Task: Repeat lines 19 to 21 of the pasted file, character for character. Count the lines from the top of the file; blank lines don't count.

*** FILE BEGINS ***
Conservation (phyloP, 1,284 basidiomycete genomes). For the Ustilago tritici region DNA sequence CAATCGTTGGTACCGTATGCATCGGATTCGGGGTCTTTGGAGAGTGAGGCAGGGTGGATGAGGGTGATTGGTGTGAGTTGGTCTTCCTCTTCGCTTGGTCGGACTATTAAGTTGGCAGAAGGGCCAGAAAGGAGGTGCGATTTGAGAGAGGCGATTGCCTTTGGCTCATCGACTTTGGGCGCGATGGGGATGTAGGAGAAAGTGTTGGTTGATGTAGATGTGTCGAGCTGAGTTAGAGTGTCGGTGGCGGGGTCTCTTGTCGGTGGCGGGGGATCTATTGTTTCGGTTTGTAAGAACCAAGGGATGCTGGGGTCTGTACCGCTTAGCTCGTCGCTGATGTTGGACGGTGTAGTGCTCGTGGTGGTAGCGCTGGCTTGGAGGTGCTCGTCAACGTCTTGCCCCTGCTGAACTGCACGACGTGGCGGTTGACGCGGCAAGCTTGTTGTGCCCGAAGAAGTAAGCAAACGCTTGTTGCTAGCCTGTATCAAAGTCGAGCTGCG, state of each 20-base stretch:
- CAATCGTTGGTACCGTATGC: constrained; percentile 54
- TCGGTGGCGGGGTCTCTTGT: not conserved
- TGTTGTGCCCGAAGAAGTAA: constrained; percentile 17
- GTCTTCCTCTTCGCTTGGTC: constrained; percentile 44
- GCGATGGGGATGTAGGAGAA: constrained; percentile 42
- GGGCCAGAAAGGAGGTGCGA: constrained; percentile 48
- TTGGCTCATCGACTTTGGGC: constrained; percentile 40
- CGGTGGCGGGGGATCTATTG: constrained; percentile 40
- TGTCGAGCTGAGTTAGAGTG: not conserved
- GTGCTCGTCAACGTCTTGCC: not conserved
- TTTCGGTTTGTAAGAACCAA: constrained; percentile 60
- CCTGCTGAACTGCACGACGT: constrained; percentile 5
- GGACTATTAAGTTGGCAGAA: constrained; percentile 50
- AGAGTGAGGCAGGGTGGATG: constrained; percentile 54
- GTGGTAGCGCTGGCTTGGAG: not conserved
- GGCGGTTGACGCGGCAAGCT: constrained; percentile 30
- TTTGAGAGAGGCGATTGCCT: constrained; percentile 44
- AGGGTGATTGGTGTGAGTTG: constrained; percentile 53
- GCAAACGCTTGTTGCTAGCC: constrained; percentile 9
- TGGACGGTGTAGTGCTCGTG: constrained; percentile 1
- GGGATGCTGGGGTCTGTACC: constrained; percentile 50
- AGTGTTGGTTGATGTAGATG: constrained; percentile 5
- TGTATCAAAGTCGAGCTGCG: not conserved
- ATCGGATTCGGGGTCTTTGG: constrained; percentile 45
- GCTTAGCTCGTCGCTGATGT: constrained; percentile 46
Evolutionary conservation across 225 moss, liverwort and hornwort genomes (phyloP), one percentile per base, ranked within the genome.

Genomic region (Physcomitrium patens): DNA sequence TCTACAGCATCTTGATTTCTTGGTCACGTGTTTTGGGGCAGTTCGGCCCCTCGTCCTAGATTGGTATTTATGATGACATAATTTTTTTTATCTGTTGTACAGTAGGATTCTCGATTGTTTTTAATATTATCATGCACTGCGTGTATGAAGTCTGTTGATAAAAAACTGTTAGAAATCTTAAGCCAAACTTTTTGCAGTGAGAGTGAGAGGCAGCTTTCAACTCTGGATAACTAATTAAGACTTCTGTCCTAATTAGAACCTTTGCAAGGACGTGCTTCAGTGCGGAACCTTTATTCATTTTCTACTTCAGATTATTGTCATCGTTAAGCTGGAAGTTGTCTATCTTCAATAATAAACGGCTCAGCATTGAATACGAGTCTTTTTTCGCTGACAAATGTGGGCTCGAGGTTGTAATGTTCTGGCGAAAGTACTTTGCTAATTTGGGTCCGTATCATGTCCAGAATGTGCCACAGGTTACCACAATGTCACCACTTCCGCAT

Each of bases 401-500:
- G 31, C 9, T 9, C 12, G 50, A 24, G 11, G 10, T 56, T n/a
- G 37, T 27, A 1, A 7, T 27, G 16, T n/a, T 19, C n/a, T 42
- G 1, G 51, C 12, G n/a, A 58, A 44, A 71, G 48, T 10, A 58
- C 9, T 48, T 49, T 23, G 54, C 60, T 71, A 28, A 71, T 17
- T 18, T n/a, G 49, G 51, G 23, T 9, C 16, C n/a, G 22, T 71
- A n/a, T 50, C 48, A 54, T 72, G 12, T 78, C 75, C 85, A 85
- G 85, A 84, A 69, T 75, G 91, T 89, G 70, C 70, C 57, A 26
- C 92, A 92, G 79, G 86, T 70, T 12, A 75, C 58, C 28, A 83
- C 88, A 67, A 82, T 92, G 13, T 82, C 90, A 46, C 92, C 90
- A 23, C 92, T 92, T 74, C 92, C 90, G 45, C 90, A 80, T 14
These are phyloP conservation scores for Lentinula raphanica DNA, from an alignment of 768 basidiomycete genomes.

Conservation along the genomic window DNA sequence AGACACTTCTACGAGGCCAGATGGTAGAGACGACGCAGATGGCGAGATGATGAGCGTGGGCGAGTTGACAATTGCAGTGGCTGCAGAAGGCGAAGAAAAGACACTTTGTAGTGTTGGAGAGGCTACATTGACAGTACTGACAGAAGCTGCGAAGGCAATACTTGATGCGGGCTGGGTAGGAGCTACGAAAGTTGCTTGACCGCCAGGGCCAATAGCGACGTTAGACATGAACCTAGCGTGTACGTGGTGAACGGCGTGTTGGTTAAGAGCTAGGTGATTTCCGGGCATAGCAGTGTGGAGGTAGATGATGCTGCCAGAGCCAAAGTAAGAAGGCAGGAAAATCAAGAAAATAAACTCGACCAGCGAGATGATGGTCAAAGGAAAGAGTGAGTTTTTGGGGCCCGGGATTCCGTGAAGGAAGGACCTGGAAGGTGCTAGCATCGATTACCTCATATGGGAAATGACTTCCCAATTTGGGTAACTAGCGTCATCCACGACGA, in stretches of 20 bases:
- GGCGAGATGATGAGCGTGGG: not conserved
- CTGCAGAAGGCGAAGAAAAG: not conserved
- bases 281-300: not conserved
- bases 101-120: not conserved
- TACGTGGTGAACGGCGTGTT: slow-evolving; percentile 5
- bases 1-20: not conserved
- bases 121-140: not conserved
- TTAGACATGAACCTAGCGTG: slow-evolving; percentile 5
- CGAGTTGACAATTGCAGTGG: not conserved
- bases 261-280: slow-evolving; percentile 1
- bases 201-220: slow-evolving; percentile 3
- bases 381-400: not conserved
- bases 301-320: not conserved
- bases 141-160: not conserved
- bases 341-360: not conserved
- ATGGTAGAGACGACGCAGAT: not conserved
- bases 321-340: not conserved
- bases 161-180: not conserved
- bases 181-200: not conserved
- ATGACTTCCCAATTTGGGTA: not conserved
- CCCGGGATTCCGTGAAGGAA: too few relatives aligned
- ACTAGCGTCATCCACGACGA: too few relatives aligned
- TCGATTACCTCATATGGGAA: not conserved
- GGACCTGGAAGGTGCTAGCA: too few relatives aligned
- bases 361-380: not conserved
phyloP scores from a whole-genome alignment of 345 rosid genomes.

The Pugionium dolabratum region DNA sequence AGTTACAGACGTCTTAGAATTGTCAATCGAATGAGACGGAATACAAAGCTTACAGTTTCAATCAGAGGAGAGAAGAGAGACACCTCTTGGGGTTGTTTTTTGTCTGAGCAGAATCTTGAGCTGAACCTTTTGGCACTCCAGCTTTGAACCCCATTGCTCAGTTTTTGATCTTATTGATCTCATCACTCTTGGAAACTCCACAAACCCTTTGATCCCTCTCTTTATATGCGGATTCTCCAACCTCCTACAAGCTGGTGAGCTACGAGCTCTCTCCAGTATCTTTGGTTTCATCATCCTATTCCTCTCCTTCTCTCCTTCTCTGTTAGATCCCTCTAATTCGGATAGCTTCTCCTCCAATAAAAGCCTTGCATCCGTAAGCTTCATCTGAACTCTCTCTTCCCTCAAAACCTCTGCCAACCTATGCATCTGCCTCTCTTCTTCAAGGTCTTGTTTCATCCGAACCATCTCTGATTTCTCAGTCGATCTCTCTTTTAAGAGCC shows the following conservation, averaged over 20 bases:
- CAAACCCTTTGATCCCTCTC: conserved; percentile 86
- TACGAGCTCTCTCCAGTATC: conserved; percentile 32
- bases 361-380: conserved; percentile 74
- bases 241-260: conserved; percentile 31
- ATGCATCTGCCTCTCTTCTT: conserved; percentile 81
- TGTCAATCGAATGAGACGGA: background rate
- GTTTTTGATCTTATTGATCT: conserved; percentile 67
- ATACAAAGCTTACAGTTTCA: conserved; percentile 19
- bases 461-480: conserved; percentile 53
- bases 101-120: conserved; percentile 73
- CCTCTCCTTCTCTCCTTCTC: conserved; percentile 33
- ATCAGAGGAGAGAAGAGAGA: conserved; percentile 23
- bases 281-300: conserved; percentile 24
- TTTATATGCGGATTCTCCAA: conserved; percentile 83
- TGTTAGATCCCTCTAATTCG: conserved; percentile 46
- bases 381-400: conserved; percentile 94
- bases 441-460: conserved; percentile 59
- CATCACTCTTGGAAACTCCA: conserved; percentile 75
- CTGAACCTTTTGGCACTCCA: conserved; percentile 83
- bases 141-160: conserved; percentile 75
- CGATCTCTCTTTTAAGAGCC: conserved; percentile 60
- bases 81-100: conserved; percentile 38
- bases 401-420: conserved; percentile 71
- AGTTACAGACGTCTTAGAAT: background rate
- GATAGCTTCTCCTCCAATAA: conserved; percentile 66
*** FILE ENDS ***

- AGGGTGATTGGTGTGAGTTG: constrained; percentile 53
- GCAAACGCTTGTTGCTAGCC: constrained; percentile 9
- TGGACGGTGTAGTGCTCGTG: constrained; percentile 1